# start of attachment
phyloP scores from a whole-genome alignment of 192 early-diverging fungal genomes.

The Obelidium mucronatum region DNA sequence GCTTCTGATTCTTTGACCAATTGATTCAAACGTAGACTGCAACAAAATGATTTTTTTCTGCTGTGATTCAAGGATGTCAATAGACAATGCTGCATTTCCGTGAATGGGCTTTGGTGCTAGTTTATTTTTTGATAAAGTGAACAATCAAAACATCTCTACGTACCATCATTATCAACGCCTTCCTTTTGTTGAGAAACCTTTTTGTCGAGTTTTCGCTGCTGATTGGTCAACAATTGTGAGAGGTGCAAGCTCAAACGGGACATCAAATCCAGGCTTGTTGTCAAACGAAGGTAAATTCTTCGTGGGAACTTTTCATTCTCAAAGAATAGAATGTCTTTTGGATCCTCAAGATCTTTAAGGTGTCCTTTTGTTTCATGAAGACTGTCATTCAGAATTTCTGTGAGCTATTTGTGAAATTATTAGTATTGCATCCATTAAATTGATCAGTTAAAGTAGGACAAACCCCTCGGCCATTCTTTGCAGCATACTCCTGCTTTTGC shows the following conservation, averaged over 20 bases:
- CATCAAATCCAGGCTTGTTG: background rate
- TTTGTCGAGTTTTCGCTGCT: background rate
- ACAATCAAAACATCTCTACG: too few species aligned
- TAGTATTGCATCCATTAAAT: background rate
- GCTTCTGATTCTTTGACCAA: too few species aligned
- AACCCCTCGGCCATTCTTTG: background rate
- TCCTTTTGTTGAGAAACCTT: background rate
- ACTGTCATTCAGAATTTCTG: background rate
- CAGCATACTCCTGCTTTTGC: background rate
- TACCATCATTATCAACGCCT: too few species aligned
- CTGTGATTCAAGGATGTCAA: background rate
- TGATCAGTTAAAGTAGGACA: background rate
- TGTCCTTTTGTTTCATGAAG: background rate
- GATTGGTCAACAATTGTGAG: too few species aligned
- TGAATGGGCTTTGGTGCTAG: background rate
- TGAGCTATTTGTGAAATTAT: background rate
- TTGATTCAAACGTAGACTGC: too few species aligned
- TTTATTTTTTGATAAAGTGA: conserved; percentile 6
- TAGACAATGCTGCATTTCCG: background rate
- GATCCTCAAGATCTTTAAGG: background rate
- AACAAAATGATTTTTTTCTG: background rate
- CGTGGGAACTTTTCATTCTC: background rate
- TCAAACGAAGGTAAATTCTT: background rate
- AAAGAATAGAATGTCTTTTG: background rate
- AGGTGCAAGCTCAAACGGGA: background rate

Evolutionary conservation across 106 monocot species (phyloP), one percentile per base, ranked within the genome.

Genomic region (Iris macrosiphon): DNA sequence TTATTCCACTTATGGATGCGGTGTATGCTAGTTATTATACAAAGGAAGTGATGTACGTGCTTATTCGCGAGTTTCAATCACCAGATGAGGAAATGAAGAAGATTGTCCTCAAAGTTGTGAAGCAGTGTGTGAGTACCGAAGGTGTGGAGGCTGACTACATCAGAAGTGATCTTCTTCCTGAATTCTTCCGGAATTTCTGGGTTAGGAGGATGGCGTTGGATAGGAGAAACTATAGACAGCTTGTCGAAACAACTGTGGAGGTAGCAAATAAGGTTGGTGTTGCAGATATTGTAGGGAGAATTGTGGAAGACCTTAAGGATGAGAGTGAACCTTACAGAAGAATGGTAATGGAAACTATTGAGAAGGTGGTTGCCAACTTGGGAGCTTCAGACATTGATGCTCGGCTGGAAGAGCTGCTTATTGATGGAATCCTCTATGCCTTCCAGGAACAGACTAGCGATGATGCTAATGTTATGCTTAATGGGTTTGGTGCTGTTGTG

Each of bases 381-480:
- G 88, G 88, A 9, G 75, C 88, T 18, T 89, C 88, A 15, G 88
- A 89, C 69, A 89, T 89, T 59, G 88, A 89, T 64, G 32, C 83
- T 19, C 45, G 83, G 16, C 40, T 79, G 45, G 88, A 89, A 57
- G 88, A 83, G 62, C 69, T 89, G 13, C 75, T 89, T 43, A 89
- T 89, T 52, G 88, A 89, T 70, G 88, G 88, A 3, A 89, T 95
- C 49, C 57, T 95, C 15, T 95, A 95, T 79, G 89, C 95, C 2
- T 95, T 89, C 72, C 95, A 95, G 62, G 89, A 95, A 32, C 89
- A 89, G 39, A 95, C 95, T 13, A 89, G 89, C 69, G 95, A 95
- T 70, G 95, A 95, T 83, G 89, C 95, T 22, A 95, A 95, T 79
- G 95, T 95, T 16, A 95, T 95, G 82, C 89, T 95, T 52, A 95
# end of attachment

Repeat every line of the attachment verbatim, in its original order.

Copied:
phyloP scores from a whole-genome alignment of 192 early-diverging fungal genomes.

The Obelidium mucronatum region DNA sequence GCTTCTGATTCTTTGACCAATTGATTCAAACGTAGACTGCAACAAAATGATTTTTTTCTGCTGTGATTCAAGGATGTCAATAGACAATGCTGCATTTCCGTGAATGGGCTTTGGTGCTAGTTTATTTTTTGATAAAGTGAACAATCAAAACATCTCTACGTACCATCATTATCAACGCCTTCCTTTTGTTGAGAAACCTTTTTGTCGAGTTTTCGCTGCTGATTGGTCAACAATTGTGAGAGGTGCAAGCTCAAACGGGACATCAAATCCAGGCTTGTTGTCAAACGAAGGTAAATTCTTCGTGGGAACTTTTCATTCTCAAAGAATAGAATGTCTTTTGGATCCTCAAGATCTTTAAGGTGTCCTTTTGTTTCATGAAGACTGTCATTCAGAATTTCTGTGAGCTATTTGTGAAATTATTAGTATTGCATCCATTAAATTGATCAGTTAAAGTAGGACAAACCCCTCGGCCATTCTTTGCAGCATACTCCTGCTTTTGC shows the following conservation, averaged over 20 bases:
- CATCAAATCCAGGCTTGTTG: background rate
- TTTGTCGAGTTTTCGCTGCT: background rate
- ACAATCAAAACATCTCTACG: too few species aligned
- TAGTATTGCATCCATTAAAT: background rate
- GCTTCTGATTCTTTGACCAA: too few species aligned
- AACCCCTCGGCCATTCTTTG: background rate
- TCCTTTTGTTGAGAAACCTT: background rate
- ACTGTCATTCAGAATTTCTG: background rate
- CAGCATACTCCTGCTTTTGC: background rate
- TACCATCATTATCAACGCCT: too few species aligned
- CTGTGATTCAAGGATGTCAA: background rate
- TGATCAGTTAAAGTAGGACA: background rate
- TGTCCTTTTGTTTCATGAAG: background rate
- GATTGGTCAACAATTGTGAG: too few species aligned
- TGAATGGGCTTTGGTGCTAG: background rate
- TGAGCTATTTGTGAAATTAT: background rate
- TTGATTCAAACGTAGACTGC: too few species aligned
- TTTATTTTTTGATAAAGTGA: conserved; percentile 6
- TAGACAATGCTGCATTTCCG: background rate
- GATCCTCAAGATCTTTAAGG: background rate
- AACAAAATGATTTTTTTCTG: background rate
- CGTGGGAACTTTTCATTCTC: background rate
- TCAAACGAAGGTAAATTCTT: background rate
- AAAGAATAGAATGTCTTTTG: background rate
- AGGTGCAAGCTCAAACGGGA: background rate

Evolutionary conservation across 106 monocot species (phyloP), one percentile per base, ranked within the genome.

Genomic region (Iris macrosiphon): DNA sequence TTATTCCACTTATGGATGCGGTGTATGCTAGTTATTATACAAAGGAAGTGATGTACGTGCTTATTCGCGAGTTTCAATCACCAGATGAGGAAATGAAGAAGATTGTCCTCAAAGTTGTGAAGCAGTGTGTGAGTACCGAAGGTGTGGAGGCTGACTACATCAGAAGTGATCTTCTTCCTGAATTCTTCCGGAATTTCTGGGTTAGGAGGATGGCGTTGGATAGGAGAAACTATAGACAGCTTGTCGAAACAACTGTGGAGGTAGCAAATAAGGTTGGTGTTGCAGATATTGTAGGGAGAATTGTGGAAGACCTTAAGGATGAGAGTGAACCTTACAGAAGAATGGTAATGGAAACTATTGAGAAGGTGGTTGCCAACTTGGGAGCTTCAGACATTGATGCTCGGCTGGAAGAGCTGCTTATTGATGGAATCCTCTATGCCTTCCAGGAACAGACTAGCGATGATGCTAATGTTATGCTTAATGGGTTTGGTGCTGTTGTG

Each of bases 381-480:
- G 88, G 88, A 9, G 75, C 88, T 18, T 89, C 88, A 15, G 88
- A 89, C 69, A 89, T 89, T 59, G 88, A 89, T 64, G 32, C 83
- T 19, C 45, G 83, G 16, C 40, T 79, G 45, G 88, A 89, A 57
- G 88, A 83, G 62, C 69, T 89, G 13, C 75, T 89, T 43, A 89
- T 89, T 52, G 88, A 89, T 70, G 88, G 88, A 3, A 89, T 95
- C 49, C 57, T 95, C 15, T 95, A 95, T 79, G 89, C 95, C 2
- T 95, T 89, C 72, C 95, A 95, G 62, G 89, A 95, A 32, C 89
- A 89, G 39, A 95, C 95, T 13, A 89, G 89, C 69, G 95, A 95
- T 70, G 95, A 95, T 83, G 89, C 95, T 22, A 95, A 95, T 79
- G 95, T 95, T 16, A 95, T 95, G 82, C 89, T 95, T 52, A 95